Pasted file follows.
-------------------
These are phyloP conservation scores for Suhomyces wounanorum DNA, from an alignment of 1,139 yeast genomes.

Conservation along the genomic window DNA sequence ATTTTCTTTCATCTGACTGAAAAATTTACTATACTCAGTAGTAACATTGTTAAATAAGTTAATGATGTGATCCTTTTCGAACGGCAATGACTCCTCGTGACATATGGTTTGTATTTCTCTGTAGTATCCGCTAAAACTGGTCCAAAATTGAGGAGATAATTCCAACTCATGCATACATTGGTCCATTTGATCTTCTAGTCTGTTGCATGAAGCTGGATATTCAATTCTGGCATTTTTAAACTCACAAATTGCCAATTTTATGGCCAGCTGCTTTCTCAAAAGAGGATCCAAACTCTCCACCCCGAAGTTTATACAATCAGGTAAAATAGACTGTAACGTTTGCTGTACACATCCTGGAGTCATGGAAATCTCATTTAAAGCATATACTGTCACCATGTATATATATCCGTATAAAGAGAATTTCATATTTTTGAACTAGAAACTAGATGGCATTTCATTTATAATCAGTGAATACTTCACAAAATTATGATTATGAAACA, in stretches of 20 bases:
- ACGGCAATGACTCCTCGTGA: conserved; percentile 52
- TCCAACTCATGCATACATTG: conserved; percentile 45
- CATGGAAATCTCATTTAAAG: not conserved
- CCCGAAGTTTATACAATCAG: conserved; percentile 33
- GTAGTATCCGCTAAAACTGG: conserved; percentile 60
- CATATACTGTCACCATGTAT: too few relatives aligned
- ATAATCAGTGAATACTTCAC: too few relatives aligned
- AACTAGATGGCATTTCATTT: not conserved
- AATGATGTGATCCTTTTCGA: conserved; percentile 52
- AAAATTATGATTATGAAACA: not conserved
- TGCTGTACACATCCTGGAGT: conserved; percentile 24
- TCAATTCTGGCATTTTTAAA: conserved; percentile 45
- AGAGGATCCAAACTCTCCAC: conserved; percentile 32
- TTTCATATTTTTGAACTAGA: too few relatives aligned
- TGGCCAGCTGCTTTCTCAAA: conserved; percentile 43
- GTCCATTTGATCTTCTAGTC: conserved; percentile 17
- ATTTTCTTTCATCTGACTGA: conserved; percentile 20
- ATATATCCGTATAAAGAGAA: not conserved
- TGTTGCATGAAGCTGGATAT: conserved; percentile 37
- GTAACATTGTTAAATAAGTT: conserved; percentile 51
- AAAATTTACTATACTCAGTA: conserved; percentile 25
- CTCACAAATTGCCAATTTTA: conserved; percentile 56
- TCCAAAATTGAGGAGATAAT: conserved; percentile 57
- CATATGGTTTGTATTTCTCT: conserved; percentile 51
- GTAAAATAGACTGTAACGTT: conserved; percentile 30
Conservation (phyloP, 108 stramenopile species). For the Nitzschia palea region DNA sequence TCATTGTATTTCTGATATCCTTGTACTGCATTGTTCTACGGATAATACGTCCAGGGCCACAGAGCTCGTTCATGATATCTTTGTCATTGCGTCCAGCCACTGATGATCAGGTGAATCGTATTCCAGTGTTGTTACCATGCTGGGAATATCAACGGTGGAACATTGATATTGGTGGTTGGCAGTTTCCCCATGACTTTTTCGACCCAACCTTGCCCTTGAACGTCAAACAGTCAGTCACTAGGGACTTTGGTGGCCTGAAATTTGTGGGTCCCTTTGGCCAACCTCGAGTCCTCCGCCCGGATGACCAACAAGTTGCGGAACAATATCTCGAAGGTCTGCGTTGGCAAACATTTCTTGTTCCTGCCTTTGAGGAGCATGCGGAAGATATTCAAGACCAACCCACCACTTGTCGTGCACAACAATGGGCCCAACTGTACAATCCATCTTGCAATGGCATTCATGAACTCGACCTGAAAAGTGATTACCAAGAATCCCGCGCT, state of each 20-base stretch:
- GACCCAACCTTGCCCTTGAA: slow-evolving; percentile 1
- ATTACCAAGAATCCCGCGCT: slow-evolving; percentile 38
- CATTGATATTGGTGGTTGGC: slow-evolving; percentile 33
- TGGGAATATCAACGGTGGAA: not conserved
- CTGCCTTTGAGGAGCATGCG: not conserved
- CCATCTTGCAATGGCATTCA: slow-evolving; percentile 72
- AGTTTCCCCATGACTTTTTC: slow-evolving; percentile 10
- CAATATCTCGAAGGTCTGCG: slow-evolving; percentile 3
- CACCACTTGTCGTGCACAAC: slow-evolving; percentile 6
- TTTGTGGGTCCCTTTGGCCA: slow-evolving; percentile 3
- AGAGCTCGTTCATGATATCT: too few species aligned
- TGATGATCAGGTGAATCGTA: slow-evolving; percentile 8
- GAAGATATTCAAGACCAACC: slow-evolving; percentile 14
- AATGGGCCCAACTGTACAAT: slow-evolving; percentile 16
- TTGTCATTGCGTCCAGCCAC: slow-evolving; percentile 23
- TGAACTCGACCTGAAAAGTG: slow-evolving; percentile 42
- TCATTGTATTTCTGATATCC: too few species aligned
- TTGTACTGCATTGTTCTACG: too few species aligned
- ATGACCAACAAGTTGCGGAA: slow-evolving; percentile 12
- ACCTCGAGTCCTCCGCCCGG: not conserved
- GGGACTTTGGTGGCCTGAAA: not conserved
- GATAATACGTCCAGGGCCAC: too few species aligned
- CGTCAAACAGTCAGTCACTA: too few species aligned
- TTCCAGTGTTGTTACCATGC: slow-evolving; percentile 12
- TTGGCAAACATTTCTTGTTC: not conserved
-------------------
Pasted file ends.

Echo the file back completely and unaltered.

These are phyloP conservation scores for Suhomyces wounanorum DNA, from an alignment of 1,139 yeast genomes.

Conservation along the genomic window DNA sequence ATTTTCTTTCATCTGACTGAAAAATTTACTATACTCAGTAGTAACATTGTTAAATAAGTTAATGATGTGATCCTTTTCGAACGGCAATGACTCCTCGTGACATATGGTTTGTATTTCTCTGTAGTATCCGCTAAAACTGGTCCAAAATTGAGGAGATAATTCCAACTCATGCATACATTGGTCCATTTGATCTTCTAGTCTGTTGCATGAAGCTGGATATTCAATTCTGGCATTTTTAAACTCACAAATTGCCAATTTTATGGCCAGCTGCTTTCTCAAAAGAGGATCCAAACTCTCCACCCCGAAGTTTATACAATCAGGTAAAATAGACTGTAACGTTTGCTGTACACATCCTGGAGTCATGGAAATCTCATTTAAAGCATATACTGTCACCATGTATATATATCCGTATAAAGAGAATTTCATATTTTTGAACTAGAAACTAGATGGCATTTCATTTATAATCAGTGAATACTTCACAAAATTATGATTATGAAACA, in stretches of 20 bases:
- ACGGCAATGACTCCTCGTGA: conserved; percentile 52
- TCCAACTCATGCATACATTG: conserved; percentile 45
- CATGGAAATCTCATTTAAAG: not conserved
- CCCGAAGTTTATACAATCAG: conserved; percentile 33
- GTAGTATCCGCTAAAACTGG: conserved; percentile 60
- CATATACTGTCACCATGTAT: too few relatives aligned
- ATAATCAGTGAATACTTCAC: too few relatives aligned
- AACTAGATGGCATTTCATTT: not conserved
- AATGATGTGATCCTTTTCGA: conserved; percentile 52
- AAAATTATGATTATGAAACA: not conserved
- TGCTGTACACATCCTGGAGT: conserved; percentile 24
- TCAATTCTGGCATTTTTAAA: conserved; percentile 45
- AGAGGATCCAAACTCTCCAC: conserved; percentile 32
- TTTCATATTTTTGAACTAGA: too few relatives aligned
- TGGCCAGCTGCTTTCTCAAA: conserved; percentile 43
- GTCCATTTGATCTTCTAGTC: conserved; percentile 17
- ATTTTCTTTCATCTGACTGA: conserved; percentile 20
- ATATATCCGTATAAAGAGAA: not conserved
- TGTTGCATGAAGCTGGATAT: conserved; percentile 37
- GTAACATTGTTAAATAAGTT: conserved; percentile 51
- AAAATTTACTATACTCAGTA: conserved; percentile 25
- CTCACAAATTGCCAATTTTA: conserved; percentile 56
- TCCAAAATTGAGGAGATAAT: conserved; percentile 57
- CATATGGTTTGTATTTCTCT: conserved; percentile 51
- GTAAAATAGACTGTAACGTT: conserved; percentile 30
Conservation (phyloP, 108 stramenopile species). For the Nitzschia palea region DNA sequence TCATTGTATTTCTGATATCCTTGTACTGCATTGTTCTACGGATAATACGTCCAGGGCCACAGAGCTCGTTCATGATATCTTTGTCATTGCGTCCAGCCACTGATGATCAGGTGAATCGTATTCCAGTGTTGTTACCATGCTGGGAATATCAACGGTGGAACATTGATATTGGTGGTTGGCAGTTTCCCCATGACTTTTTCGACCCAACCTTGCCCTTGAACGTCAAACAGTCAGTCACTAGGGACTTTGGTGGCCTGAAATTTGTGGGTCCCTTTGGCCAACCTCGAGTCCTCCGCCCGGATGACCAACAAGTTGCGGAACAATATCTCGAAGGTCTGCGTTGGCAAACATTTCTTGTTCCTGCCTTTGAGGAGCATGCGGAAGATATTCAAGACCAACCCACCACTTGTCGTGCACAACAATGGGCCCAACTGTACAATCCATCTTGCAATGGCATTCATGAACTCGACCTGAAAAGTGATTACCAAGAATCCCGCGCT, state of each 20-base stretch:
- GACCCAACCTTGCCCTTGAA: slow-evolving; percentile 1
- ATTACCAAGAATCCCGCGCT: slow-evolving; percentile 38
- CATTGATATTGGTGGTTGGC: slow-evolving; percentile 33
- TGGGAATATCAACGGTGGAA: not conserved
- CTGCCTTTGAGGAGCATGCG: not conserved
- CCATCTTGCAATGGCATTCA: slow-evolving; percentile 72
- AGTTTCCCCATGACTTTTTC: slow-evolving; percentile 10
- CAATATCTCGAAGGTCTGCG: slow-evolving; percentile 3
- CACCACTTGTCGTGCACAAC: slow-evolving; percentile 6
- TTTGTGGGTCCCTTTGGCCA: slow-evolving; percentile 3
- AGAGCTCGTTCATGATATCT: too few species aligned
- TGATGATCAGGTGAATCGTA: slow-evolving; percentile 8
- GAAGATATTCAAGACCAACC: slow-evolving; percentile 14
- AATGGGCCCAACTGTACAAT: slow-evolving; percentile 16
- TTGTCATTGCGTCCAGCCAC: slow-evolving; percentile 23
- TGAACTCGACCTGAAAAGTG: slow-evolving; percentile 42
- TCATTGTATTTCTGATATCC: too few species aligned
- TTGTACTGCATTGTTCTACG: too few species aligned
- ATGACCAACAAGTTGCGGAA: slow-evolving; percentile 12
- ACCTCGAGTCCTCCGCCCGG: not conserved
- GGGACTTTGGTGGCCTGAAA: not conserved
- GATAATACGTCCAGGGCCAC: too few species aligned
- CGTCAAACAGTCAGTCACTA: too few species aligned
- TTCCAGTGTTGTTACCATGC: slow-evolving; percentile 12
- TTGGCAAACATTTCTTGTTC: not conserved